The perennial wrangle between the government and health service unions has reached new heights, with predictions of a ‘summer rupture’ and mounting chaos.
“We don’t have (enough) doctors, urologists, anaesthetists, orthopedists, obstetricians, among many other specialities, but what does the government decide to do to overcome the problem”, quizzes popular tabloid Correio da Manhã, compacting the words of president of the doctor’s association Miguel Guimarães. “It decides to close services, instead of reinforcing the (medical) teams”.
In the run-up to another busy summer – and during the recent Bank Holiday weekends – various maternity units have been forced to close their doors, albeit temporarily.
In the Algarve, expectant mums in western districts have been twice faced recently with the prospect of long journeys to Faro as they go into labour, because Portimão’s unit has had to shutdown through lack of available obstetricians.
Elsewhere, the situation is much the same, with as many as 13 units at risk in the north. Say reports today, the crisis is due to be debated by health chiefs in Lisbon on Tuesday.
Maternity issues however are only a fraction of the ongoing problems. Nationally, the SNS health service is said to be lacking as many as 500 anaesthetists, which means surgeries in all specialities are impacted.
Making matters worse, private hospitals which take up the slack by performing surgeries that have exceeded the State system’s time-limits, are threatening to stop as they haven’t been paid (click here).
Over the weekend, TV commentator Marques Mendes suggested the health service today is worse than it was under the centre-right in the dark days of the Troika.
Mendes lays the blame squarely on finance minister Mário Centeno for simply not making enough money available.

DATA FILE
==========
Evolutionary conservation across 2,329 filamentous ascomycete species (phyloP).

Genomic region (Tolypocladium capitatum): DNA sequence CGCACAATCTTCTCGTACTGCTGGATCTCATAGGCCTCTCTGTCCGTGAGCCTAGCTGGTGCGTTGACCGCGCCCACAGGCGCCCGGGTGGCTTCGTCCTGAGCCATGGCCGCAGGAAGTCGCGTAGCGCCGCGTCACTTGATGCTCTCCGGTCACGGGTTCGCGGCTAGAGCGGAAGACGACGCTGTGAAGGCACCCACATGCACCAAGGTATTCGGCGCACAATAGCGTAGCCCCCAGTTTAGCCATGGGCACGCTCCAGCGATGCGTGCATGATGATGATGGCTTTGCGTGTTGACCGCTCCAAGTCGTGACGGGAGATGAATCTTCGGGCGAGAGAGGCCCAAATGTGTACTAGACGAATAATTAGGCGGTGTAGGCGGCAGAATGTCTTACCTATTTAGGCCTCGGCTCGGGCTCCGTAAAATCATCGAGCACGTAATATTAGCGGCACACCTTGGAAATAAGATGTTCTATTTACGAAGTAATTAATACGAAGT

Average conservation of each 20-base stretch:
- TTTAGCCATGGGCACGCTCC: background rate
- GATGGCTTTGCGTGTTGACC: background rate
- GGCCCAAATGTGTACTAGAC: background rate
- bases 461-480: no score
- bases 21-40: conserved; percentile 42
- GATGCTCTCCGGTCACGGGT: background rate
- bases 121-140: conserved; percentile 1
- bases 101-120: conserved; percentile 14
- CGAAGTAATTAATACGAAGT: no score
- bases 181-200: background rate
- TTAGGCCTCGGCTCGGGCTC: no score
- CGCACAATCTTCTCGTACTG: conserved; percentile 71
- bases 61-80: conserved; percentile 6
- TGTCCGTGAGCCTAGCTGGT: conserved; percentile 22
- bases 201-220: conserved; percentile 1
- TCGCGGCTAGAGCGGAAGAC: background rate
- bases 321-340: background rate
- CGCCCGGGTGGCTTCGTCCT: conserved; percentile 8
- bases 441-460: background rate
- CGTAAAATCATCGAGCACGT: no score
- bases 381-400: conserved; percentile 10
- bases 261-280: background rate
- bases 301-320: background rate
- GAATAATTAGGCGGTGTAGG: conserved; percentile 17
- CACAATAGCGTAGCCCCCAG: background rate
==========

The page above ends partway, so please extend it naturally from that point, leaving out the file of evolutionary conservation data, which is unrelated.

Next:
For now, the question of maternity units closing on a rotating basis around Lisbon has elicited concern from President Marcelo who points out that “you cannot shutdown births”. They “happen when they happen” and “can’t be told to wait a bit”.
Health minister Marta Temido is not accepting the criticisms of chaos however, saying her service has “many difficulties” but “it is not in chaos” – while the bottom line (as it has always been) is that doctors cannot be lured to places like the Algarve, where sources tell reporters 66 doctors of various specialities are needed to face up to the needs of the summer.
Meantime, last week’s ‘uplifting news’ that parliament had voted to abolish “taxas moderadoras” (costs) at health centres has morphed substantially. Ruling Socialists now say they cannot abolish the charges right away, as it would cost the health service too much money.
The message is that these costs will be ‘phased out’, starting sometime next year.
Rounding off the dismal litany is the fact that doctors of legal medicine (morticians) will be holding a two-day strike on Wednesday and Thursday, claiming they too are understaffed.